Legal Recruitment – Getting a Job as a Lawyer


job interview for lawyersAll things point to the fact that the current legal recruitment market is absolute rubbish.  The question of how to get a job as a lawyer is one which is plaguing many law students and trainees as the moment.

The bad news is that many law firms, despite having large numbers of law clerks, are only taking on limited numbers of those clerks as trainee solicitors or graduate lawyers.  Legal recruitment is at a bit of a stand still.

As with all job applications the question you need to ask is how you can differentiate yourself from the plethora of other candidates that are applying for the same job.

With top tier law firms, the competition is fierce for graduate positions.  And, to be honest, in the current legal recruitment market the competition is pretty fierce for all the other jobs.

As a law student, you can expect that your employer will want to know your marks at university, to at least satisfy themselves that you went to uni and didn’t fail everything.  However, with 100 candidates with GPAs over 6, how can an employer distinguish between you and the others?  Well, that can come down to a number of factors, none of which have anything to do with how smart you are.

Here’s a few thoughts as someone who has seen a lot of people apply for jobs:

  • Be genuine.  Employers, and especially lawyers, can spot a fake a mile away.  If you don’t really want to be there, don’t really want that firm or that area of law – then you’re stuffed.  Don’t think you can deceive you way into any sort of lasting legal job.
  • Be personable.  Despite the fact that you will be nervous at the job interview, don’t forget to be a human being – show some emotion, engage with the interviewers, and be pleasant.  After all – if a 1 hour job interview leaves the other side needing a stiff drink, then why would they want to spend 10 or more hours a day with you?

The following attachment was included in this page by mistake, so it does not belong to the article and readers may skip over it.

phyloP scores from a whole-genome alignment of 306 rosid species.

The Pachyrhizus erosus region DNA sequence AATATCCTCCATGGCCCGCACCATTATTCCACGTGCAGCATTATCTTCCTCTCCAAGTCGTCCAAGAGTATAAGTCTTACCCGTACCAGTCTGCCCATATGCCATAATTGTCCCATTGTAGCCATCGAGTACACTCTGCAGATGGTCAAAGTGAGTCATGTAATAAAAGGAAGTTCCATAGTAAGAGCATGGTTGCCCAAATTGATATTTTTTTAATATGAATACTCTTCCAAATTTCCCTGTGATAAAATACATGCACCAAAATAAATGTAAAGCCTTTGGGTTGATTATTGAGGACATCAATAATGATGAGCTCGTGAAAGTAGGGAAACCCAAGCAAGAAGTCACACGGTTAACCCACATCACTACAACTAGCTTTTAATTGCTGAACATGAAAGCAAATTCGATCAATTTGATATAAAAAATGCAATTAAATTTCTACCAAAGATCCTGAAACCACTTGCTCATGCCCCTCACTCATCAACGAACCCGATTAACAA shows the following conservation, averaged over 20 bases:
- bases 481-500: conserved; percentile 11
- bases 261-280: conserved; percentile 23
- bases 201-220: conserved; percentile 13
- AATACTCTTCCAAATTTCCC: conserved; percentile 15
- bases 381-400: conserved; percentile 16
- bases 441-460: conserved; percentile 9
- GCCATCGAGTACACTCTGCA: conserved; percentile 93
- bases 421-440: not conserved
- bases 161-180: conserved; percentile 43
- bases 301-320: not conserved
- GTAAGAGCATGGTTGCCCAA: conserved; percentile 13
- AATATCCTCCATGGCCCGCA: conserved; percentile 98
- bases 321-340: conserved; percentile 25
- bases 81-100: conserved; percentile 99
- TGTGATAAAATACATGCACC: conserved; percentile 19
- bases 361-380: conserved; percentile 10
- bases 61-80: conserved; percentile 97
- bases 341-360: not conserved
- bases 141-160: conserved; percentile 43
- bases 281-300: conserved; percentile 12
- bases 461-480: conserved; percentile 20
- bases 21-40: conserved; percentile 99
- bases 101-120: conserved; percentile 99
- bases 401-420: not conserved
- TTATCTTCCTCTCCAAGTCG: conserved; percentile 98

• Show incentive – what, exactly, have you done with your life and your skills?  Do you volunteer?  Do you give time to the church, to a charity, to your friends, to hobbies?  What is it that makes you a well rounded individual?  It is your depth as a person that will allow you to engage with potential clients and develop relationship (see my post on marketing if you don’t think that is important)
  • Shut up – almost all research shows that the more a person speaks, the better they will feel about the overall experience.  Therefore, I encourage you not to waffle on like a 1 year old just learning to put words together.  Show prudence with your speech – use your words correctly, speak well and confidently, articulate the point you want to get across, and then be quite.  Filling up silences with speech is an opportunity for disaster unless you have something important to say.
  • Know the firm – if you go into a firm interview without having an excellent understanding of what, exactly, that firm does then you aren’t very bright.  They will expect it, and you should do it.  Know the partners you’re likely to be working with (if relevant), know the areas the firm is in, and know a little of the history of that firm at least.
  • Be passionate – if you have read my book, or have given proper thought to your career, then you must have identified WHY you want to be a lawyer.  Don’t shy away from that – be passionate and prepared to tell the interviewers why you are there and why you want to be a lawyer.  It will show that you are likely to have an underlying drive to perform your job diligently because you are motivated already.  That said, don’t be so passionate that you end up coming across as creepy….